#GuestReview: Nowhere Girl by Ruth Dugdall (@RuthDugdall) @Legend_Press @Tracie_Delaney

nowhere girl.jpg“When Ellie goes missing on the first day of Schueberfouer, the police are dismissive, keen not to attract negative attention on one of Luxembourg’s most important events.

Probation officer, Cate Austin, has moved for a fresh start, along with her daughter Amelia, to live with her police detective boyfriend, Olivier Massard. But when she realises just how casually he is taking the disappearance of Ellie, Cate decides to investigate matters for herself.

She discovers Luxembourg has a dark heart. With its geographical position, could it be the centre of a child trafficking ring? As Cate comes closer to discovering Ellie’s whereabouts she uncovers a hidden world, placing herself in danger, not just from traffickers, but from a source much closer to home.”

Have I ever mentioned that my TBR is pretty darn scary?  Hmmm…think about it, it may be difficult to remember (hahahaha).  OK, so I mention my #terrifyingTBR in virtually every post I write, and I can guarantee that it’s not getting any smaller.  Hello, my name is Emma and I’m a book addict.  So it’s time to do something about it and I will do that with the help of some incredibly generous, amazing guest bloggers and reviewers.

And the first willing volunteer (notice I didn’t say ‘victim’!) is the very lovely Tracie Delaney over at Passionate About Books.  Not only is she a fantastic blogger but she’s just about to release her debut novel!

IMG_1003.jpegHere’s everything you need to know about the very lovely Tracie:

I’ve been obsessed with books for as long as I can remember. As a child, I could be found with one of two things in my hand; a book or a bridle (I was an avid horse rider in my younger years).

Reading is a wonderful form of escape. I love the way books transport you to different worlds and allow you to be a part of so many character’s lives.

I blog and write under the pseudonym Tracie Delaney. My first novel, Winning Ace, is due out in May 2017.

And here’s Tracie’s review of Nowhere Girl by Ruth Dugdall:

When I offered to read and review Nowhere Girl for Emma Welton over at the fabulous damppebbles.com, I had expected a new arrival on my Kindle. So when an actual book arrived in the post, I was super excited. The first thing I did on opening the package? I opened the book and sniffed the pages. Now, to non-book people, that would seem very odd, but to us book-types? The most normal thing in the world!

When seventeen year old Ellie Scheen goes missing at the local fair in Luxembourg, the police don’t appear to be taking the disappearance seriously. After all, this isn’t the first time Ellie has gone missing.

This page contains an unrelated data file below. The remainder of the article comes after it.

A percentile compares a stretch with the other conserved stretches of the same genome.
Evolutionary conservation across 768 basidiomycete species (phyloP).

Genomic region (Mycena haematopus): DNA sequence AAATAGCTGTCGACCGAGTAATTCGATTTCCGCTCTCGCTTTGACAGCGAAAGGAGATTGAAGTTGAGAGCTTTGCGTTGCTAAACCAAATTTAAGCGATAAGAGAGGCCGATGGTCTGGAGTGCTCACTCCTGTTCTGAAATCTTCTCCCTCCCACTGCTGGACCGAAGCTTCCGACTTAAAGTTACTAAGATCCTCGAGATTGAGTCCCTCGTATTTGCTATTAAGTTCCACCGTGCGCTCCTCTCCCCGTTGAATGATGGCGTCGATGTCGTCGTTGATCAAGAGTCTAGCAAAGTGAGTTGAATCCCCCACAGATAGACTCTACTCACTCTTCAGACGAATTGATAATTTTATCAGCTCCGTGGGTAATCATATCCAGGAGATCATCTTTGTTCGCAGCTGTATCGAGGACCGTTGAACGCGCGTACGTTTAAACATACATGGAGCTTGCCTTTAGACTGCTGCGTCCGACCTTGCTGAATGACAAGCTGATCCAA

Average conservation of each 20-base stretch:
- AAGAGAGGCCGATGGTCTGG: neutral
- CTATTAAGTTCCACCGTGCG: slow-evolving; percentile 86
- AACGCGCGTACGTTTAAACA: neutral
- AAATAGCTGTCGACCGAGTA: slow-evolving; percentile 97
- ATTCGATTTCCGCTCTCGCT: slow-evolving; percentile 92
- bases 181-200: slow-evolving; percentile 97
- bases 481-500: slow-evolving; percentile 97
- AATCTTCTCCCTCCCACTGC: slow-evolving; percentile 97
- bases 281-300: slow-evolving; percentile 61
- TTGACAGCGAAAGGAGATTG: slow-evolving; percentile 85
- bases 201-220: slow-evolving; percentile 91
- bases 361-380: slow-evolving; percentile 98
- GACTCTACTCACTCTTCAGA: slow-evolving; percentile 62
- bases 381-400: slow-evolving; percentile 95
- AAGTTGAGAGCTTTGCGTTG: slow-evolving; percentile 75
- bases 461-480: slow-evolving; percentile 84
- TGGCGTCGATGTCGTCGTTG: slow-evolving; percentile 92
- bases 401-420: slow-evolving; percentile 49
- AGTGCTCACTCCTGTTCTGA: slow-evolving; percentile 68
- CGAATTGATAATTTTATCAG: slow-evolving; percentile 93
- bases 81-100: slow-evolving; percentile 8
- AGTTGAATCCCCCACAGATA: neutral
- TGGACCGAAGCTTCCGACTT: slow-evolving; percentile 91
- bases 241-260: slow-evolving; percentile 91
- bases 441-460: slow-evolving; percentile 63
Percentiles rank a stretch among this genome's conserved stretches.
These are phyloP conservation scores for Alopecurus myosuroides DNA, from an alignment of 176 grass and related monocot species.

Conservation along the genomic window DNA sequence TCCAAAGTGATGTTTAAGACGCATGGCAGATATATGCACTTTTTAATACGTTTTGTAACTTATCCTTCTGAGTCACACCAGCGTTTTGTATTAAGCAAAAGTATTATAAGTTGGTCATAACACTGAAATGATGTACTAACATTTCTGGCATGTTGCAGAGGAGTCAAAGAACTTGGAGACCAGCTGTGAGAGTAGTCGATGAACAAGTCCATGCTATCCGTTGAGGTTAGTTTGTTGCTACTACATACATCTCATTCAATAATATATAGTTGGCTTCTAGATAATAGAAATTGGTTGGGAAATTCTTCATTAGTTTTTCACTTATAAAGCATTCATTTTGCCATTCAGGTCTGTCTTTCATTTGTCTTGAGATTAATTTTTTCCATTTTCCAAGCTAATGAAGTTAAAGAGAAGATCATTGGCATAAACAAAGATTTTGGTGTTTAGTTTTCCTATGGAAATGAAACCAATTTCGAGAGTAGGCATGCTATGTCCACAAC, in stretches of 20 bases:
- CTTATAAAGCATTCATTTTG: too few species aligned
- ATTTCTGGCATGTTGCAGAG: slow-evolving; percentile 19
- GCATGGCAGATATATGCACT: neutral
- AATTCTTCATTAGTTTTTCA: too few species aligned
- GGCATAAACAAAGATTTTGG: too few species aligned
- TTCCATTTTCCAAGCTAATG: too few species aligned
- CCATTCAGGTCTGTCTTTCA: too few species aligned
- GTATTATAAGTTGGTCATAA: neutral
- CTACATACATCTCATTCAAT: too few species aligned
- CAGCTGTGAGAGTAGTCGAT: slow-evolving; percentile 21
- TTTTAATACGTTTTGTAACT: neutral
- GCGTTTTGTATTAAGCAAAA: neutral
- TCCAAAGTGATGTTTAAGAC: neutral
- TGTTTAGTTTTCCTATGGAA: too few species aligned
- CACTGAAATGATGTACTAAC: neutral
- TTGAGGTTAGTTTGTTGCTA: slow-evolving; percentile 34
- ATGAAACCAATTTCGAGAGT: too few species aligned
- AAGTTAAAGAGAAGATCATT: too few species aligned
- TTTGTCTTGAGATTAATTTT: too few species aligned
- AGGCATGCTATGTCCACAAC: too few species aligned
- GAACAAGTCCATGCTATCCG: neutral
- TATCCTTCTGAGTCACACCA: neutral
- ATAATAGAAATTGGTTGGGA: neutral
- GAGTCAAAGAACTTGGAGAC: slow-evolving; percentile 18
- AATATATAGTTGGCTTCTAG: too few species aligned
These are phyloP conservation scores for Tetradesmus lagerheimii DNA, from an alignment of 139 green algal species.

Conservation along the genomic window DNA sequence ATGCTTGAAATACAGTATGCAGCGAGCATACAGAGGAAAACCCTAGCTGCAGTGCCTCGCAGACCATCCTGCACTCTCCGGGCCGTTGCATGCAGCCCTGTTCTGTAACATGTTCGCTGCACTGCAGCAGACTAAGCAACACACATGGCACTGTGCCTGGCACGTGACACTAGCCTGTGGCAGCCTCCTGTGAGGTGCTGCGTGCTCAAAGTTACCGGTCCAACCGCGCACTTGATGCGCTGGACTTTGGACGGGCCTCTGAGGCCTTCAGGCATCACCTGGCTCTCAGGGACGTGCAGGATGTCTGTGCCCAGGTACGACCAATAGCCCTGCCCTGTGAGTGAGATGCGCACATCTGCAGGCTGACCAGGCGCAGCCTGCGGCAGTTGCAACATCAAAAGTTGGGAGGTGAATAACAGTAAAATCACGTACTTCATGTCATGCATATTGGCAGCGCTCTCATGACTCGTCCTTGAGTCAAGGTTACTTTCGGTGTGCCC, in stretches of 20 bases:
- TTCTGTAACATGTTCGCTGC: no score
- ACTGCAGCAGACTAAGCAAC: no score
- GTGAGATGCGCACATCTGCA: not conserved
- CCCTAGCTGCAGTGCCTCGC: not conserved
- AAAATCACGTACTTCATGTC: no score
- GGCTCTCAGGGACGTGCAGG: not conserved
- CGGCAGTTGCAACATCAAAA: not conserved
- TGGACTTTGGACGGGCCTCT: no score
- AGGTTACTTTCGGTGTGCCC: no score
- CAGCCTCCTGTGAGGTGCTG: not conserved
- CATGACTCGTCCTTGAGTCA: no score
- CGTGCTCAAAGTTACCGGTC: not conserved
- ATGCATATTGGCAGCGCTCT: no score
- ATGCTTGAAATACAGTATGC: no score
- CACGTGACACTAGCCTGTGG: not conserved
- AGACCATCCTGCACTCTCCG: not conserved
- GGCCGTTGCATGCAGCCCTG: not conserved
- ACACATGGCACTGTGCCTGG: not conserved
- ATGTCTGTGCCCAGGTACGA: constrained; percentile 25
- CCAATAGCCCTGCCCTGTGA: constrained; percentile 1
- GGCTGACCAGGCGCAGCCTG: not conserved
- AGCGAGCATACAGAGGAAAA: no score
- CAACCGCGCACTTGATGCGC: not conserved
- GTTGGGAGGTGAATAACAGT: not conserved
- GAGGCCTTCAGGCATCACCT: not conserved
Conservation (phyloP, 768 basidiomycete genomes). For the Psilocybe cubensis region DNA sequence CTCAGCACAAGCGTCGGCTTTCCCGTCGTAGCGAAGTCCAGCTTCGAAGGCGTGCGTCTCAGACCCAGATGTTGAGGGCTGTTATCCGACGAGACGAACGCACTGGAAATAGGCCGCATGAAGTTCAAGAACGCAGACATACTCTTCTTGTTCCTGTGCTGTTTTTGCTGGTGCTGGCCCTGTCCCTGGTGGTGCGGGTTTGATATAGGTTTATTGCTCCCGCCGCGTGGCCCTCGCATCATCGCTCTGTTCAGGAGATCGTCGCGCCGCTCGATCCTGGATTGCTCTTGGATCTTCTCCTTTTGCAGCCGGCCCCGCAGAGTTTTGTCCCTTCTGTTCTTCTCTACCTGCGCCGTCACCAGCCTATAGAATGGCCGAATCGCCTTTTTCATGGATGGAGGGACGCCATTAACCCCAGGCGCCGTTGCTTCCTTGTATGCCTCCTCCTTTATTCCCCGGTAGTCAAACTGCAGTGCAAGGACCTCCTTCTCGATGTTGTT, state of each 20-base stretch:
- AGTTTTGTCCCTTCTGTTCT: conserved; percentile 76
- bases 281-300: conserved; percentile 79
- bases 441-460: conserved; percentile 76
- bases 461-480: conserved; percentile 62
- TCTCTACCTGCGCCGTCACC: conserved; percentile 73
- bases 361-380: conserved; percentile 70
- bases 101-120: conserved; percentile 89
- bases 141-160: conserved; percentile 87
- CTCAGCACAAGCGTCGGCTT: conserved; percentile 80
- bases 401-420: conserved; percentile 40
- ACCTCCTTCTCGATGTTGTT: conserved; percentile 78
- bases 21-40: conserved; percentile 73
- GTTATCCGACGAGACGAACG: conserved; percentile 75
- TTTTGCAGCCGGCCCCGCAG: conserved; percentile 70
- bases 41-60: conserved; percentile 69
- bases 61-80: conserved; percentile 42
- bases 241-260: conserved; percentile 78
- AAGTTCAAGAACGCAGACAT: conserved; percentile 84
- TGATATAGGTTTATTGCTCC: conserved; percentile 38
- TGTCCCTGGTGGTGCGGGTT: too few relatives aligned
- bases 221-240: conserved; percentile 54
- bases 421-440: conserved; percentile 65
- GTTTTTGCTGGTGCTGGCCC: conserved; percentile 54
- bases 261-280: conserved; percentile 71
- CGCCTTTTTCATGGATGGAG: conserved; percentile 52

And when a witness at the fair reports that she saw Ellie’s mother, Bridget, hit her daughter and, on further investigation, it doesn’t seem to have been the first time, the police start to focus their attention on Bridget.

Cate Austin, the partner of Olivier Massard, the detective in charge of the case, doesn’t think the police are taking Ellie’s disappearance seriously and so decides to investigate Ellie’s disappearance for herself.

 My Review

The blurb of this book really intrigued me and I was very much looking forward to reading it. However, I didn’t enjoy the book as much as I thought I would. The story is intriguing and all the elements of a great novel are there, but it just didn’t hit the mark.

The present tense style of writing is not one of my favourites, but I can easily get past that for a great story, but in this novel, I found it rather distracting. The pacing of the novel was extremely slow. If 20,000 words had been cut during editing, it wouldn’t have hurt the story; in fact, it would have helped to create a faster paced novel with more tension and intrigue. The pacing picked up as we reached the climax of the novel—as it should—but at least seventy five percent of the novel was too slow for my tastes.

I also found it difficult to connect to any of the main characters, apart from Amina, a young Algerian girl smuggled illegally into Luxembourg in the hope of a better life. It was almost like watching a movie through a pair of net curtains. You could kind of see what was going on, but the detail was missing. I wanted to get deep inside the character’s minds, to really feel what they were feeling and experience their terror, horror and panic at what was happening, but the author fell short in translating that closeness from page to reader.

Despite the novel’s blurb telling us that Cate decides to investigate matters for herself, I found she was very easily persuaded onto a different path. With a few sharp words from Olivier, Cate seemed to oscillate between half-hearted attempts to find out what happened to Ellie, and then, just as quickly, she would decide she couldn’t do anything. In those moments, her purpose in the novel seemed to consist of taking her daughter to school and walking the dog. Again, it was the last quarter of the novel where Cate digs her heels in and, despite her better judgement telling her to leave well alone, she finally finds the grit and determination to bring Ellie home.

This novel deals with very serious subjects; the hopelessness of people in certain parts of the world, the risks they will take to secure a better life for themselves and the horrifying reality of the hidden crime of child trafficking. However, for those concerned with that subject, it is dealt with very sympathetically, and there is only hints of what is going on, rather than graphic description.